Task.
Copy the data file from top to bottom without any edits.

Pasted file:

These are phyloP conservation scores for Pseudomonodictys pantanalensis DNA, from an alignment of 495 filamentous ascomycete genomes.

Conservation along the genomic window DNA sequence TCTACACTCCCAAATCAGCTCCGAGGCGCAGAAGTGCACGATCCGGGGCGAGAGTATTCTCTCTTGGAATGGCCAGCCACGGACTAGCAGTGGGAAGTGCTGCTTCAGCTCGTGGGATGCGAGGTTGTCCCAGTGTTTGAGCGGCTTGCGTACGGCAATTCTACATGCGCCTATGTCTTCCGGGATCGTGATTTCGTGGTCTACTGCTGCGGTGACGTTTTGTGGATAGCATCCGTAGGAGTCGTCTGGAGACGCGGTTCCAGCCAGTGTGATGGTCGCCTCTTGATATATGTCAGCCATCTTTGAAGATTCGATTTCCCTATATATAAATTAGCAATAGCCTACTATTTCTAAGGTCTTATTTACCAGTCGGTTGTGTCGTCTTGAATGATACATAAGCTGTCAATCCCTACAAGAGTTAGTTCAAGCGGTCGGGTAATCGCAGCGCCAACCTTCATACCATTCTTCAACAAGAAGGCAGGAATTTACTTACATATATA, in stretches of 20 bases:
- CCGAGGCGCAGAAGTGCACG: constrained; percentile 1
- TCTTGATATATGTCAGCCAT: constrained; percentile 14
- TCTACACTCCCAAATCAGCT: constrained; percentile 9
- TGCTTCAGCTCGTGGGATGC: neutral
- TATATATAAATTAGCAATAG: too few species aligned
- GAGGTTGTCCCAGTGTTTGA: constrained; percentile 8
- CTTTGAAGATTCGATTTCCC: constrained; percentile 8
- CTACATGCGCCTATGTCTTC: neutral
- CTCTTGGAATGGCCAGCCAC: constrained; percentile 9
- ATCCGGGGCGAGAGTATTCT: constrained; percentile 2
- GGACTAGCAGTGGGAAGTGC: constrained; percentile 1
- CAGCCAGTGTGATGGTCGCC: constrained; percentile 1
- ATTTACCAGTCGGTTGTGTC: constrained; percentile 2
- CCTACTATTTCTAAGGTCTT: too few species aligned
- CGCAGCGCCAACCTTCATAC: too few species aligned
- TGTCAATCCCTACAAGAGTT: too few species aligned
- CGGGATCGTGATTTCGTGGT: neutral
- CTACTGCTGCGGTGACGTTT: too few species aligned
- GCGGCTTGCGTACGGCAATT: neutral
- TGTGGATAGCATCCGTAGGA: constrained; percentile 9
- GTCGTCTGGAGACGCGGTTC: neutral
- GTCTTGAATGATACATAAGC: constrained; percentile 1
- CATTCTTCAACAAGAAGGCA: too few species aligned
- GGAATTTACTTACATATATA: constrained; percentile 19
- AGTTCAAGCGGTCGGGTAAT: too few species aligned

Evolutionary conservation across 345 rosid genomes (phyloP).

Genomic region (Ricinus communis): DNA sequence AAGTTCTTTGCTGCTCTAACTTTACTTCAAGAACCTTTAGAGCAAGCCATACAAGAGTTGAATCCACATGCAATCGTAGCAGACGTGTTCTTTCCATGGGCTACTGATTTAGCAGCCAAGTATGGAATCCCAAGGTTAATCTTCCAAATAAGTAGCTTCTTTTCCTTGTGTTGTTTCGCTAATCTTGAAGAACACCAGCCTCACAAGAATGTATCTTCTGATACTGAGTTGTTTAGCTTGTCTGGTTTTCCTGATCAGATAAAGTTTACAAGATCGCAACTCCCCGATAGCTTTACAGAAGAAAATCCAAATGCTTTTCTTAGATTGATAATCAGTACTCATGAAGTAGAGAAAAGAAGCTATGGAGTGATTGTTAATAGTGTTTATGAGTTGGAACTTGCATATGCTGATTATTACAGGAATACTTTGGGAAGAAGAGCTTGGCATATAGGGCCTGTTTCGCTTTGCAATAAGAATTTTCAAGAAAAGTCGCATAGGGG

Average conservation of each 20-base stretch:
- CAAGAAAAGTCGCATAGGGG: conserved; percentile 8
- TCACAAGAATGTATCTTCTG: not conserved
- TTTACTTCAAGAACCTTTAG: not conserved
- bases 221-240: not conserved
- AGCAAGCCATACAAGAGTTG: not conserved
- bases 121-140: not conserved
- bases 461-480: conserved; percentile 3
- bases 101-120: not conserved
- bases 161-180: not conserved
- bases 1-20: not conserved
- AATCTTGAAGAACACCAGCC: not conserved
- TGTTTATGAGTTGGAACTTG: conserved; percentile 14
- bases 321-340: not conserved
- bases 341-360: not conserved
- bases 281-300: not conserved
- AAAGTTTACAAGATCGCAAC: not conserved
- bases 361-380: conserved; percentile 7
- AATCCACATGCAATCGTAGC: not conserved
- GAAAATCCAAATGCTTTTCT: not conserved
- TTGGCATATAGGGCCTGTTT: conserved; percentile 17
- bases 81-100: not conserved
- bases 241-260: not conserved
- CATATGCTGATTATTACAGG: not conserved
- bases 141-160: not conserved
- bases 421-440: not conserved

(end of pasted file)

These are phyloP conservation scores for Pseudomonodictys pantanalensis DNA, from an alignment of 495 filamentous ascomycete genomes.

Conservation along the genomic window DNA sequence TCTACACTCCCAAATCAGCTCCGAGGCGCAGAAGTGCACGATCCGGGGCGAGAGTATTCTCTCTTGGAATGGCCAGCCACGGACTAGCAGTGGGAAGTGCTGCTTCAGCTCGTGGGATGCGAGGTTGTCCCAGTGTTTGAGCGGCTTGCGTACGGCAATTCTACATGCGCCTATGTCTTCCGGGATCGTGATTTCGTGGTCTACTGCTGCGGTGACGTTTTGTGGATAGCATCCGTAGGAGTCGTCTGGAGACGCGGTTCCAGCCAGTGTGATGGTCGCCTCTTGATATATGTCAGCCATCTTTGAAGATTCGATTTCCCTATATATAAATTAGCAATAGCCTACTATTTCTAAGGTCTTATTTACCAGTCGGTTGTGTCGTCTTGAATGATACATAAGCTGTCAATCCCTACAAGAGTTAGTTCAAGCGGTCGGGTAATCGCAGCGCCAACCTTCATACCATTCTTCAACAAGAAGGCAGGAATTTACTTACATATATA, in stretches of 20 bases:
- CCGAGGCGCAGAAGTGCACG: constrained; percentile 1
- TCTTGATATATGTCAGCCAT: constrained; percentile 14
- TCTACACTCCCAAATCAGCT: constrained; percentile 9
- TGCTTCAGCTCGTGGGATGC: neutral
- TATATATAAATTAGCAATAG: too few species aligned
- GAGGTTGTCCCAGTGTTTGA: constrained; percentile 8
- CTTTGAAGATTCGATTTCCC: constrained; percentile 8
- CTACATGCGCCTATGTCTTC: neutral
- CTCTTGGAATGGCCAGCCAC: constrained; percentile 9
- ATCCGGGGCGAGAGTATTCT: constrained; percentile 2
- GGACTAGCAGTGGGAAGTGC: constrained; percentile 1
- CAGCCAGTGTGATGGTCGCC: constrained; percentile 1
- ATTTACCAGTCGGTTGTGTC: constrained; percentile 2
- CCTACTATTTCTAAGGTCTT: too few species aligned
- CGCAGCGCCAACCTTCATAC: too few species aligned
- TGTCAATCCCTACAAGAGTT: too few species aligned
- CGGGATCGTGATTTCGTGGT: neutral
- CTACTGCTGCGGTGACGTTT: too few species aligned
- GCGGCTTGCGTACGGCAATT: neutral
- TGTGGATAGCATCCGTAGGA: constrained; percentile 9
- GTCGTCTGGAGACGCGGTTC: neutral
- GTCTTGAATGATACATAAGC: constrained; percentile 1
- CATTCTTCAACAAGAAGGCA: too few species aligned
- GGAATTTACTTACATATATA: constrained; percentile 19
- AGTTCAAGCGGTCGGGTAAT: too few species aligned

Evolutionary conservation across 345 rosid genomes (phyloP).

Genomic region (Ricinus communis): DNA sequence AAGTTCTTTGCTGCTCTAACTTTACTTCAAGAACCTTTAGAGCAAGCCATACAAGAGTTGAATCCACATGCAATCGTAGCAGACGTGTTCTTTCCATGGGCTACTGATTTAGCAGCCAAGTATGGAATCCCAAGGTTAATCTTCCAAATAAGTAGCTTCTTTTCCTTGTGTTGTTTCGCTAATCTTGAAGAACACCAGCCTCACAAGAATGTATCTTCTGATACTGAGTTGTTTAGCTTGTCTGGTTTTCCTGATCAGATAAAGTTTACAAGATCGCAACTCCCCGATAGCTTTACAGAAGAAAATCCAAATGCTTTTCTTAGATTGATAATCAGTACTCATGAAGTAGAGAAAAGAAGCTATGGAGTGATTGTTAATAGTGTTTATGAGTTGGAACTTGCATATGCTGATTATTACAGGAATACTTTGGGAAGAAGAGCTTGGCATATAGGGCCTGTTTCGCTTTGCAATAAGAATTTTCAAGAAAAGTCGCATAGGGG

Average conservation of each 20-base stretch:
- CAAGAAAAGTCGCATAGGGG: conserved; percentile 8
- TCACAAGAATGTATCTTCTG: not conserved
- TTTACTTCAAGAACCTTTAG: not conserved
- bases 221-240: not conserved
- AGCAAGCCATACAAGAGTTG: not conserved
- bases 121-140: not conserved
- bases 461-480: conserved; percentile 3
- bases 101-120: not conserved
- bases 161-180: not conserved
- bases 1-20: not conserved
- AATCTTGAAGAACACCAGCC: not conserved
- TGTTTATGAGTTGGAACTTG: conserved; percentile 14
- bases 321-340: not conserved
- bases 341-360: not conserved
- bases 281-300: not conserved
- AAAGTTTACAAGATCGCAAC: not conserved
- bases 361-380: conserved; percentile 7
- AATCCACATGCAATCGTAGC: not conserved
- GAAAATCCAAATGCTTTTCT: not conserved
- TTGGCATATAGGGCCTGTTT: conserved; percentile 17
- bases 81-100: not conserved
- bases 241-260: not conserved
- CATATGCTGATTATTACAGG: not conserved
- bases 141-160: not conserved
- bases 421-440: not conserved